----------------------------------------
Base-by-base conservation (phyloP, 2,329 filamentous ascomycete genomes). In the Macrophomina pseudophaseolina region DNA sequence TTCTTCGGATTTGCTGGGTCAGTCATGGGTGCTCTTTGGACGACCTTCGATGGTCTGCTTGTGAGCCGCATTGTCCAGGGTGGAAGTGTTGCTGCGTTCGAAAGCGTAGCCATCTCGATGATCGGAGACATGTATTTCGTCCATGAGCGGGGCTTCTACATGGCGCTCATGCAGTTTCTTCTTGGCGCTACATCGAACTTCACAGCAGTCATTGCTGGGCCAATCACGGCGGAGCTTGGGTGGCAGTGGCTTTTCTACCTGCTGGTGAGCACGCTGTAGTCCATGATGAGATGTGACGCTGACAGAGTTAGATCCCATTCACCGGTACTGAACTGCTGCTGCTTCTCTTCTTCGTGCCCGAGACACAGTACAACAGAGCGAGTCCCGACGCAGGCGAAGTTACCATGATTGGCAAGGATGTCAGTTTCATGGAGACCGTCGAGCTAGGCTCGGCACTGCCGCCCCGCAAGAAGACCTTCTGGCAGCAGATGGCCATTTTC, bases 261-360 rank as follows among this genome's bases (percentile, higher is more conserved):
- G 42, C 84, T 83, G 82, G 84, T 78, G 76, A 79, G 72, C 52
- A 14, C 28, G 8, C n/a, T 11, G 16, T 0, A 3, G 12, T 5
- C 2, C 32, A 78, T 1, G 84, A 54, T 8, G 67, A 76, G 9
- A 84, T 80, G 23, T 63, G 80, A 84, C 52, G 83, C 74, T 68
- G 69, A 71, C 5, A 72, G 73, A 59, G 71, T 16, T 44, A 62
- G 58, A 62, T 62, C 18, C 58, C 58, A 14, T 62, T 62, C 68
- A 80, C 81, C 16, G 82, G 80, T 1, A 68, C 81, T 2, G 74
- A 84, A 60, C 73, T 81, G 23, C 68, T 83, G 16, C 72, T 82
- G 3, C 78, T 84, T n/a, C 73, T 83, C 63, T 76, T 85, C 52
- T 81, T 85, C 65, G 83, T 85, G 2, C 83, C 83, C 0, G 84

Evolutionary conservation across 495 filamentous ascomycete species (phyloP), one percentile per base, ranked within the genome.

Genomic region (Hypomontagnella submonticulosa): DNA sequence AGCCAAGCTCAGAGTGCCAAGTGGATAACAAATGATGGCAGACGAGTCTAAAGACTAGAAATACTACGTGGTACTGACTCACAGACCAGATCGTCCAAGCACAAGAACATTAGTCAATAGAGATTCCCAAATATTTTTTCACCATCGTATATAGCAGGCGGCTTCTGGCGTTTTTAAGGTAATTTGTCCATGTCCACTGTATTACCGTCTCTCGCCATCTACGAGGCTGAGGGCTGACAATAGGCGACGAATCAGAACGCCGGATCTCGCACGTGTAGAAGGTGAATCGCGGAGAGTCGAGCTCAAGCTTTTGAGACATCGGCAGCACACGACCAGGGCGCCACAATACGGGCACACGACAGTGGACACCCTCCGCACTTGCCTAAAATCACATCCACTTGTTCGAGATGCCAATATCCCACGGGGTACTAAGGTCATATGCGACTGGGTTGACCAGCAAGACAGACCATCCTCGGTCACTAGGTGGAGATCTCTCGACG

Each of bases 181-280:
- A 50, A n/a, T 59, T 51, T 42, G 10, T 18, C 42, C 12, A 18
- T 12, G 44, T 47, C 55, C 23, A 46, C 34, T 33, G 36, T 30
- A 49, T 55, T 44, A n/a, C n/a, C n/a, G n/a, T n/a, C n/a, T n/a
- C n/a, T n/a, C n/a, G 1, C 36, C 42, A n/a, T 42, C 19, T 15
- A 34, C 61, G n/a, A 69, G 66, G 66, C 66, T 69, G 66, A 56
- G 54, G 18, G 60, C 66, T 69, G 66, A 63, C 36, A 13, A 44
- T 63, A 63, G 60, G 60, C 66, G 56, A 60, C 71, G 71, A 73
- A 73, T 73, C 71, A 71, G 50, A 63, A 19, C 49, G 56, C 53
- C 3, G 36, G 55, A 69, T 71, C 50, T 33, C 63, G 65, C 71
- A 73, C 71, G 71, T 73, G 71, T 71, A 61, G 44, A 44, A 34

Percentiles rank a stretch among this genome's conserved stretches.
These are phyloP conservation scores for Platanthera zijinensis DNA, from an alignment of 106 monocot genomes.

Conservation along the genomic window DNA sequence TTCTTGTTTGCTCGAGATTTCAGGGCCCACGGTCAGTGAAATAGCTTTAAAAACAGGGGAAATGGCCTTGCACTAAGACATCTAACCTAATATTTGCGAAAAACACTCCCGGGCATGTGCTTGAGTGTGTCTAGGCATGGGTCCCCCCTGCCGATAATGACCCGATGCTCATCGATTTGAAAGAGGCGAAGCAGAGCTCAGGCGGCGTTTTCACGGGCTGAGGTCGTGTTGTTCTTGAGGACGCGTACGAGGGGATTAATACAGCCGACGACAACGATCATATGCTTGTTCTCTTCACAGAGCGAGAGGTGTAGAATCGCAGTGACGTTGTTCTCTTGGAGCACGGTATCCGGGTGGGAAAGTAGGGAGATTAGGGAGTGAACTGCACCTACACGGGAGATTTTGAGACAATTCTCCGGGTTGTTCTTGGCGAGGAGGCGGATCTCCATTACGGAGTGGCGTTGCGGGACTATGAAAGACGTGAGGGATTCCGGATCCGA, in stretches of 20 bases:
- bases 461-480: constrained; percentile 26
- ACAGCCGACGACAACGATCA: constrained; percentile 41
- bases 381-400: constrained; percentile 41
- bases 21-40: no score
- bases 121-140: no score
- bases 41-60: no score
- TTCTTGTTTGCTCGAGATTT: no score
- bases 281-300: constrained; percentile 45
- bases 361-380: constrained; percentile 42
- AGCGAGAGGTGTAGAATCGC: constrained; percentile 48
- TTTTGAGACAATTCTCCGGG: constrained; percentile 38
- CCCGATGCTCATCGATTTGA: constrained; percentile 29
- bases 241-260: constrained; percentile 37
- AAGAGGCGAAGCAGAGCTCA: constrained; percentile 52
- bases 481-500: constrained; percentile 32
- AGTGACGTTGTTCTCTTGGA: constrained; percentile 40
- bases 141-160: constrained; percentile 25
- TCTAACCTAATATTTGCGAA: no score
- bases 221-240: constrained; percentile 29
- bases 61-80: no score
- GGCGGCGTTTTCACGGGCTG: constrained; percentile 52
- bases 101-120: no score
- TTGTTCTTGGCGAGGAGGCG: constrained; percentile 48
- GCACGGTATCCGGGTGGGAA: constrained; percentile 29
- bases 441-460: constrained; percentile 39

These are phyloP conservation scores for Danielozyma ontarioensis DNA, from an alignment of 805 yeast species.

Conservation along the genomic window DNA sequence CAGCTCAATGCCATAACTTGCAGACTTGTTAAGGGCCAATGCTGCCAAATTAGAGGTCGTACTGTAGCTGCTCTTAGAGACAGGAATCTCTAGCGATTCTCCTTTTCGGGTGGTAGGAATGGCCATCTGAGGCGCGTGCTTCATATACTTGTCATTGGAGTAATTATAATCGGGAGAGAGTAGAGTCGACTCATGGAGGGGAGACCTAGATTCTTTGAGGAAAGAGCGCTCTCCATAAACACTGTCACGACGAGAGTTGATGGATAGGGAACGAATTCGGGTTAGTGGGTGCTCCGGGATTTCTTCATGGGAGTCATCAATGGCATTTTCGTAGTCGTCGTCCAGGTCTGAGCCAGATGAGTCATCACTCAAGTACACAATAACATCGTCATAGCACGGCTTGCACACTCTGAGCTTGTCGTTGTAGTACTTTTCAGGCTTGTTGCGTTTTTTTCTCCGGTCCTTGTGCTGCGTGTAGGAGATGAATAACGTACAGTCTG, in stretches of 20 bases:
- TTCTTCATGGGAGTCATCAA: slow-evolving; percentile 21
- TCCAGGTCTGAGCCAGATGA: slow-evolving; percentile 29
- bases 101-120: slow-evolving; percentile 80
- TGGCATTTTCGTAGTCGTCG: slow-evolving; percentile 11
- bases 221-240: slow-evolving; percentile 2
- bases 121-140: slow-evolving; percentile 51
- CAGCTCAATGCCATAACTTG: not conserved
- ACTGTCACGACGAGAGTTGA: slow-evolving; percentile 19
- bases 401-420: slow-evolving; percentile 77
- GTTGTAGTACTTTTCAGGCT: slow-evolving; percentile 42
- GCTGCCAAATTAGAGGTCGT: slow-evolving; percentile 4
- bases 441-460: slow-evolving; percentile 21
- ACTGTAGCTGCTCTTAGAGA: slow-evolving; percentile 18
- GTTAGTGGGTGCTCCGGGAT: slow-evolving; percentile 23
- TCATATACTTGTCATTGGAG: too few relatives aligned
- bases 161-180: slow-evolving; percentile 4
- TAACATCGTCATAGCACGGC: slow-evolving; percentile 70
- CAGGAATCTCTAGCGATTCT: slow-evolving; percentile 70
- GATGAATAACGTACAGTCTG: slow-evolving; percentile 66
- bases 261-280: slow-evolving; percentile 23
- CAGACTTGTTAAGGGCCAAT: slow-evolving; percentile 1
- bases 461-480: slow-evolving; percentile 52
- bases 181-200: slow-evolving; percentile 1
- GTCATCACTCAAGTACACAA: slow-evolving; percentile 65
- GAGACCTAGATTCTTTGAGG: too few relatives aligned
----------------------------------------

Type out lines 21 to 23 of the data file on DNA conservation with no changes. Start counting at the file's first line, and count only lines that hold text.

- T 63, A 63, G 60, G 60, C 66, G 56, A 60, C 71, G 71, A 73
- A 73, T 73, C 71, A 71, G 50, A 63, A 19, C 49, G 56, C 53
- C 3, G 36, G 55, A 69, T 71, C 50, T 33, C 63, G 65, C 71